Fredrick Douglas: Speaker evaluation #2


Professor Womack

Speaker evaluation #2

12 February 2015

Speaker: Fredrick Douglas

Audience: American citizens and many whom were against slavery

Date: speech was given on July 5, 1852 and I listened to it February 10th 2015

Site: http://teachingamericanhistory.org/library/document/what-to-the-slave-is-the-fourth-

of-july/

Occasion: given in Rochester, New York at Corinthian Hall. The ladies Anti slavery

society invited Douglas to speak at their Independence Day celebration.

Thesis Statement: Douglass pointed out the hypocrisy of Fourth of July, which is the day

Americans celebrate freedom and independence, but yet many of the “Americans” were

slaves who did not have any freedom.

Summary of speech:

Douglass starts out the speech by addressing “ Mr. President, friends, and fellow

citizens” and recognizes how he came a long ways from his escape from slavery. He

states that they have gathered to celebrate the fourth of July and makes an analogy as the

nation being young as it is to a young child but there is still hope and capability of

positive change. He also gives the history of the American dRevolution and the fight for

their independence from Britain and then brings of the declaration of independence and

gives respect and praise to the signers. Then he states that the main purpose of the speech

is American slavery and condemns “America for being untrue to its founding principles,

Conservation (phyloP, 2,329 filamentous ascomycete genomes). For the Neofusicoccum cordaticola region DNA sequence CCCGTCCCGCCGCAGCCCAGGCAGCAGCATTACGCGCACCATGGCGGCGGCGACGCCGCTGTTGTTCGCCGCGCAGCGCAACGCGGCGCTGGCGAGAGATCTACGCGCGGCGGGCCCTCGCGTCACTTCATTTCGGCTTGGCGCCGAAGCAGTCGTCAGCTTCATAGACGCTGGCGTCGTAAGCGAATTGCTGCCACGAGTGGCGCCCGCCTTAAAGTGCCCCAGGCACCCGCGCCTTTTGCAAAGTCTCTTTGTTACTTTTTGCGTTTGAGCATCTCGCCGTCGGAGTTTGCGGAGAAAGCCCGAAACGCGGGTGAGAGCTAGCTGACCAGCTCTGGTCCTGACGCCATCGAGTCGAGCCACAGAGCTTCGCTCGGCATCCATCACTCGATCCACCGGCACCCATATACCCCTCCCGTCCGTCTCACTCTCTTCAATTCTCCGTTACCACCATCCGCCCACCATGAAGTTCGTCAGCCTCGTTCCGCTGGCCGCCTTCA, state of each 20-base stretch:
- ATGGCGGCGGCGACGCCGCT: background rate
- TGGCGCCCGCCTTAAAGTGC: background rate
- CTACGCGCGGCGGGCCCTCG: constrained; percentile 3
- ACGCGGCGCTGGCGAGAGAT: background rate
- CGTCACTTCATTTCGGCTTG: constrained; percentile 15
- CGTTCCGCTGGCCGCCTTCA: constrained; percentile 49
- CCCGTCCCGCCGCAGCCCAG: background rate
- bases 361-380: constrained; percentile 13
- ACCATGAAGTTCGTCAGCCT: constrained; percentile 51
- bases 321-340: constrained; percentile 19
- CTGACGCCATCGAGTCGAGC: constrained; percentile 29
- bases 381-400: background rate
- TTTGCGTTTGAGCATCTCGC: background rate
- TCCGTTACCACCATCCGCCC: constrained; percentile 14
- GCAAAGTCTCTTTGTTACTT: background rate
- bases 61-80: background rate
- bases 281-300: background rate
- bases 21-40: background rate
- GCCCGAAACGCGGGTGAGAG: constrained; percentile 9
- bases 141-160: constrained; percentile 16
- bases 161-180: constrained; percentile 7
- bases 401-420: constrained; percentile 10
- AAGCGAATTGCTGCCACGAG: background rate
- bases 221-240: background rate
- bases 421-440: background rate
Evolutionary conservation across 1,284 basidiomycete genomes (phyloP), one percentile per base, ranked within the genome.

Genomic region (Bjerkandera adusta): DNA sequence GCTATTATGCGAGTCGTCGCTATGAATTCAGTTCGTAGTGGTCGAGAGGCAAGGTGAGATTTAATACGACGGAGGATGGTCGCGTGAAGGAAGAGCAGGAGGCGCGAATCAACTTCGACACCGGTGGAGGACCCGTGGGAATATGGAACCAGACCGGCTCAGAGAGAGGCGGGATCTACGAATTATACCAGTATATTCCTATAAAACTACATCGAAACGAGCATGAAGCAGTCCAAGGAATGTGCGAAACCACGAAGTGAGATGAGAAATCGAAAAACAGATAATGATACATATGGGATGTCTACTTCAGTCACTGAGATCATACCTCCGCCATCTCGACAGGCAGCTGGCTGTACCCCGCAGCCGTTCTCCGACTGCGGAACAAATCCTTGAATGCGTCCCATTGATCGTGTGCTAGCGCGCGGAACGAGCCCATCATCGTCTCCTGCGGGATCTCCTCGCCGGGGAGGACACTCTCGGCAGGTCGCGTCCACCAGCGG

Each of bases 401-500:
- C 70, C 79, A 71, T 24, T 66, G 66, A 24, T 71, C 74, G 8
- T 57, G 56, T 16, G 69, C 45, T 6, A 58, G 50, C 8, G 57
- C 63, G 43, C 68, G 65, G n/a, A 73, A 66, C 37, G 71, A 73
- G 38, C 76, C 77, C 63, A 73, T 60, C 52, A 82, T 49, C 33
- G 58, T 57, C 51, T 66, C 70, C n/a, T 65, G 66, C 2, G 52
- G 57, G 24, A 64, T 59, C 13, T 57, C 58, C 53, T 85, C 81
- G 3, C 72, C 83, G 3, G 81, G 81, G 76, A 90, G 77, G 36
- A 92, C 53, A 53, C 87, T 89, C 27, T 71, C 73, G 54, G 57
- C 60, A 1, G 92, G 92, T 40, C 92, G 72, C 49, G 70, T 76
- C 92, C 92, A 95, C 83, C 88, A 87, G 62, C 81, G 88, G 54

its past, and its present.” He tells the slaves “ your fourth of July is a sham; your boasted

liberty, an unholy license ( for enslaving blacks)… your shouts of liberty and equality,

hollow mockery.”

He spends the next part of the speech backing up his arguments against people are

for slavery. He says “there is no person on earth who would be in favor of becoming a

slave himself. How can it be, therefore, that some people are in favor of imposing

condition on others that they would not impost on themselves?” He also condemns the

American churches that are pro slavery for not speaking against slavery. He comes back

to the topic of American democracy and freedom and criticizes the American ideology as

inconsistent because not everyone is given that right. He incorporates the declaration of

independence, which says that “all men are created equal” and points out how

hypocritical it is because there are still slaves with no freedom.

He ends the speech optimistically and says that one day that one day the belief of

anti slavery will eventually triumph over those who are pro slavery. Also points out

slavery was banned in the British and French colonies and that the cruelties of American

Slavery can no longer be hidden.

Personal insight: I agree 100% with Fredrick Douglass. It made me realize how

hypocritical America was when slavery was still alive because how can people celebrate

independence when half the countries are slaves. I believe that everyone is created equal

and I applaud men like Fredrick Douglass for standing up in what they believe in, it takes

a lot of guts, especially since he was black and a escaped slave.